The lentil market is stable this week, with the highlight remaining to be the availability of new crop green lentil contracts, despite an increase in acres and tonnage already booked. New large green pricing remains profitable, with bids at 57-58 cents/lb FOB farm with AOG. A recent increase in medium green lentil bids was seen as well, with one purchaser moving to 38 cents/lb USD or 48 cents CAD, FOB farm, with an act of God clause. Finally, small green lentils remain active in the 49-50 cent/lb range with an AOG pending location. It’s uncertain whether these prices will hold throughout seeding; typically, as planting progresses and moisture conditions improve across the prairies, new crop values tend to soften. New crop red lentils remain unchanged at 33 cents/lb FOB farm, with an act of God (in light trade) and old crop shows some life at 36-37 cents FOB farm this week. Despite buyer willingness to purchase reds and generally quiet trade activity, there doesn’t seem to be any real panic in securing tonnage. Thus far, efforts to show targets above quoted values have been unsuccessful. The red market’s trajectory will hinge on India’s final harvest numbers, which are just wrapping up, as well as the condition of our own crop moving forward.

There’s a sense that the spot chickpea market may have found its bottom in North America. With several buyers stepping back and/or moving to “no bid” it’s speculated that growers have ceased selling, either holding until seeding is complete or just waiting for better returns. Pressure on North American markets is partly due to Mexico’s report of a significant increase in seeded acres, up 84% from last year, which has also impacted Mexican market values negatively. New crop acres are still attracting interest, with a slight uptick in bids, once again trading around $0.44-$0.45/lb FOB farm, including an AOG clause and a generous max 20% 7mm clause. However, it’s uncertain how long this activity will last, as similar to global markets, North American acres are expected to increase. Feed markets continue to trudge along, with demand weaker than before, potentially prompting consideration of alternative options for the pet food market.

The oat market remains flat and largely unchanged for another week. Bids remain scarce but maintain an indicated value of $4.50/bu delivered to select areas, with similar pricing and disinterest for new crop bookings. There’s a widespread belief in ample oat supply rolling into next year’s carry statistic. With seeding underway in many areas, growers are likely contemplating preparations for the upcoming harvest, with oats on the priority list for a sale. It’s unclear if end users will sustain current values in the foreseeable future, despite no changes in several months. If demand holds steady through seeding and summer, old crop bushels should become available to meet any demand. It’s advisable to put your product on offer to be first in line when buyers are ready to commit.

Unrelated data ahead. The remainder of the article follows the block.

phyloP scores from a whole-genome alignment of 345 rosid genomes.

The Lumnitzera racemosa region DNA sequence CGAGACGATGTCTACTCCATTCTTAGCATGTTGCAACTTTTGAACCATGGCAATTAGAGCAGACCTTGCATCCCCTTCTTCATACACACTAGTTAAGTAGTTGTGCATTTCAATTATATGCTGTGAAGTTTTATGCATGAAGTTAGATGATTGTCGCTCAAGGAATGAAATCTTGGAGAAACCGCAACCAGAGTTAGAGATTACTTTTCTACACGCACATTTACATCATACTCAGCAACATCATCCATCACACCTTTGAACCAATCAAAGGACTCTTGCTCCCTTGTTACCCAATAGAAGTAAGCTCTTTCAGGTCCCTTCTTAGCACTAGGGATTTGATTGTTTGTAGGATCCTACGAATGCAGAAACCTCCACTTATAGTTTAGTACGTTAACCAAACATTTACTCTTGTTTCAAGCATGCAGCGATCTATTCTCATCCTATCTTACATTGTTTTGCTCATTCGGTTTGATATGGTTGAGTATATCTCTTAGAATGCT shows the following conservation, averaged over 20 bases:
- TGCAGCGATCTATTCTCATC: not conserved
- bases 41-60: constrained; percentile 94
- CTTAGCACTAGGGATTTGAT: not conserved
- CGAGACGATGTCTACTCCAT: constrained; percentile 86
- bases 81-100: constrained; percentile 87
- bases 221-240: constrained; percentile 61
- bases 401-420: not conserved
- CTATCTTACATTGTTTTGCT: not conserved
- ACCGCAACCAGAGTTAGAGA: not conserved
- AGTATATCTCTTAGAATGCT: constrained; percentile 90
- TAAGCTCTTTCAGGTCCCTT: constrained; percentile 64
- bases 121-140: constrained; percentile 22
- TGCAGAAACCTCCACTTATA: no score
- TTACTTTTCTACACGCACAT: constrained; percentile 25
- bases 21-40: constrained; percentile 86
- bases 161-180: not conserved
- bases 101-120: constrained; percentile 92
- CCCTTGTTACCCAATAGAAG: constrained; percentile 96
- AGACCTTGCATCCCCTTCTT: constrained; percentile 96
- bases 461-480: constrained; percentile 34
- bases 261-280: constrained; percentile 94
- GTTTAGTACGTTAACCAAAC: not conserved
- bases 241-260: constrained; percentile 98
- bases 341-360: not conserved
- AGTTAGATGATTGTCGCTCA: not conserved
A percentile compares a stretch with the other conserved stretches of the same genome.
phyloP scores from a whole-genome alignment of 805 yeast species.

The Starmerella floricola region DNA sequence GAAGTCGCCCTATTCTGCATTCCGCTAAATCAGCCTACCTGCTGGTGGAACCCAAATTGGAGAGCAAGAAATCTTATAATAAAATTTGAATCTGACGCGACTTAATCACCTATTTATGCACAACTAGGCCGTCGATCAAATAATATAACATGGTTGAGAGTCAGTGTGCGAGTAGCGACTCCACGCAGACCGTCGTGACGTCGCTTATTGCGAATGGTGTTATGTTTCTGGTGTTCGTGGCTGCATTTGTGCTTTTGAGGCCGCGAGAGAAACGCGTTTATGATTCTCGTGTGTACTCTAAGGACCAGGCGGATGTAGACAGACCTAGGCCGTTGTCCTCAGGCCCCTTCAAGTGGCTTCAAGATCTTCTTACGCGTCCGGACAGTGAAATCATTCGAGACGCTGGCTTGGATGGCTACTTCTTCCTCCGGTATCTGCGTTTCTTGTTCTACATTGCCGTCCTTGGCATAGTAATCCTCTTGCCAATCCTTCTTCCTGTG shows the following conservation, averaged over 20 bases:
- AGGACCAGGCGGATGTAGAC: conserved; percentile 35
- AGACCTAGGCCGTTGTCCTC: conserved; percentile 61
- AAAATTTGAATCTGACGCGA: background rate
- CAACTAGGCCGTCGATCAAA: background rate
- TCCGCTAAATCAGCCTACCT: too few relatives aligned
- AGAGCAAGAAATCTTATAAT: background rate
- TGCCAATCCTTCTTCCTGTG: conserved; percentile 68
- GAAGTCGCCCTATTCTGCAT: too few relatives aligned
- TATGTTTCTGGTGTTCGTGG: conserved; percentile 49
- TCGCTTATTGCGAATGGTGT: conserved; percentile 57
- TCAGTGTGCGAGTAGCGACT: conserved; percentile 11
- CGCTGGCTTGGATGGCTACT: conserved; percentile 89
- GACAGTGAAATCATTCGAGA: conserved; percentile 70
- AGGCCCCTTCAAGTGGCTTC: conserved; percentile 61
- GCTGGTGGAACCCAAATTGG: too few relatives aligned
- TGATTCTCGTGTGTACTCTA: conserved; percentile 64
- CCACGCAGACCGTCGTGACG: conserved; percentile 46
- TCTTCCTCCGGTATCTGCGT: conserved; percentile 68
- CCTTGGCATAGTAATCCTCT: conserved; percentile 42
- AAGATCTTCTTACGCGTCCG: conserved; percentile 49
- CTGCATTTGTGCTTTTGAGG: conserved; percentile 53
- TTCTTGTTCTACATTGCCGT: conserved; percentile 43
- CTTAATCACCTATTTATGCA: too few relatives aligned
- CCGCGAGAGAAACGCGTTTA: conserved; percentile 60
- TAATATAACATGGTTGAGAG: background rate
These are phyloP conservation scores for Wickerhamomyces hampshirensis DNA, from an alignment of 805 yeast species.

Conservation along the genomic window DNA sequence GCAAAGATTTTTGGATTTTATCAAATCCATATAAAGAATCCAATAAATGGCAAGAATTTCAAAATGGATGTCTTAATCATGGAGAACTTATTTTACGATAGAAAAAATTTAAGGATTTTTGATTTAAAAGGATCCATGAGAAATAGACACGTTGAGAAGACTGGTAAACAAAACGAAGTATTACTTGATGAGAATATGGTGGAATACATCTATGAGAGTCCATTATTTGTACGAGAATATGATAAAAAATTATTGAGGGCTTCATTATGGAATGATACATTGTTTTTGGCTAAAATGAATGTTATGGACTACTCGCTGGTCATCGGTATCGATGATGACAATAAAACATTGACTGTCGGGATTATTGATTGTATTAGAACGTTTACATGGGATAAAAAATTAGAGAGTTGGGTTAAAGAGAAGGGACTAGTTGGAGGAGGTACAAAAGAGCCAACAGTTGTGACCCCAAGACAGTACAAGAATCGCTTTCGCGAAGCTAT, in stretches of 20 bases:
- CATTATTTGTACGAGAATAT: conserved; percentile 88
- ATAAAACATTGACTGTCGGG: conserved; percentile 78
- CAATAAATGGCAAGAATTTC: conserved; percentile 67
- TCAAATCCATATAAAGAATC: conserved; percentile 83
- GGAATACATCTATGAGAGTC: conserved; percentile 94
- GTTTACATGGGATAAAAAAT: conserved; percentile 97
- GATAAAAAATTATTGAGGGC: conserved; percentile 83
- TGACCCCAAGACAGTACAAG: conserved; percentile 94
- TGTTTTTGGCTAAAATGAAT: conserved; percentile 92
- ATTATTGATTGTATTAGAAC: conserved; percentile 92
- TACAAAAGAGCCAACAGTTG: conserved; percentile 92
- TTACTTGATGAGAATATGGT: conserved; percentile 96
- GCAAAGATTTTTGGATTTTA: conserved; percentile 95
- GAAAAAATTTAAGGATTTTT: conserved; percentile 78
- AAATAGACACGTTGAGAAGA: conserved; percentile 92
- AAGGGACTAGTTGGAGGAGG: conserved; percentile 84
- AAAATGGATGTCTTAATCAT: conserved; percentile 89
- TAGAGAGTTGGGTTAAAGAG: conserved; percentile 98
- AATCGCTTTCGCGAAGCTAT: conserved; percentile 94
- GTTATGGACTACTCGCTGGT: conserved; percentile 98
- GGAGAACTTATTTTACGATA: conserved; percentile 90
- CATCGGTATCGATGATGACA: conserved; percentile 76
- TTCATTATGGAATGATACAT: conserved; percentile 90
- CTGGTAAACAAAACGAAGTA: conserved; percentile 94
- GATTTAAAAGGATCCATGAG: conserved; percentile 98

Mustard trade has been gradual over the past week, with some old crop loads changing hands and new crop acres being contracted. Yellow mustard remains in demand, with bids holding steady in the high 50 cent per lb range, albeit for smaller tonnages. If you’re considering forward contracting your yellow mustard, reach out to your Rayglen merchant to explore opportunities, including an Act of God clause. Brown mustard has also seen a slight increase in value, with bids now around 44 cents per pound, while oriental mustard maintains a similar range. New crop values for both varieties remain in the low 40 cent per pound range with AOG and a full crop year shipping period. It’s crucial to communicate with your merchant in these markets; setting firm targets may help capture top-end bids or small pockets of demand. While mustard seed sales and deliveries are mostly complete, if you have any last-minute needs, contact us, as seed is available for pickup.

Canola futures have seen a reduction since the start of the week, though at the time of writing both July and November have taken back ~$10/MT. This puts old crop (July) and new crop (Nov) futures values at $627/MT and $643/MT respectively. Negative basis levels are still seen in the local cash market, parking spot bids near $13.40/bu delivered, while production contract values hover between $13.75-$14.25/bu delivered. The ride down has been turbulent, despite a promising start to the week. Stronger carry into the 2024 crop year, due to decent production numbers, is dampening bids. Also, Export setbacks, with a two-million-tonne decrease compared to last year’s pace according to the Canadian Grain Commission, are exacerbating supply concerns. Patience may be necessary to hold product into the new crop year to capitalize on further market strength. The question remains for most: How long can one hang on and for what price?

Rayglen Market Comments are for informational purposes only. Rayglen Commodities and its agents or employees shall not be liable for any loss or damage suffered by any person as a result of reliance on any of the contents contained within these products, whether such loss or damage arises from negligence or misrepresentation or any act or omission of its agents or employees.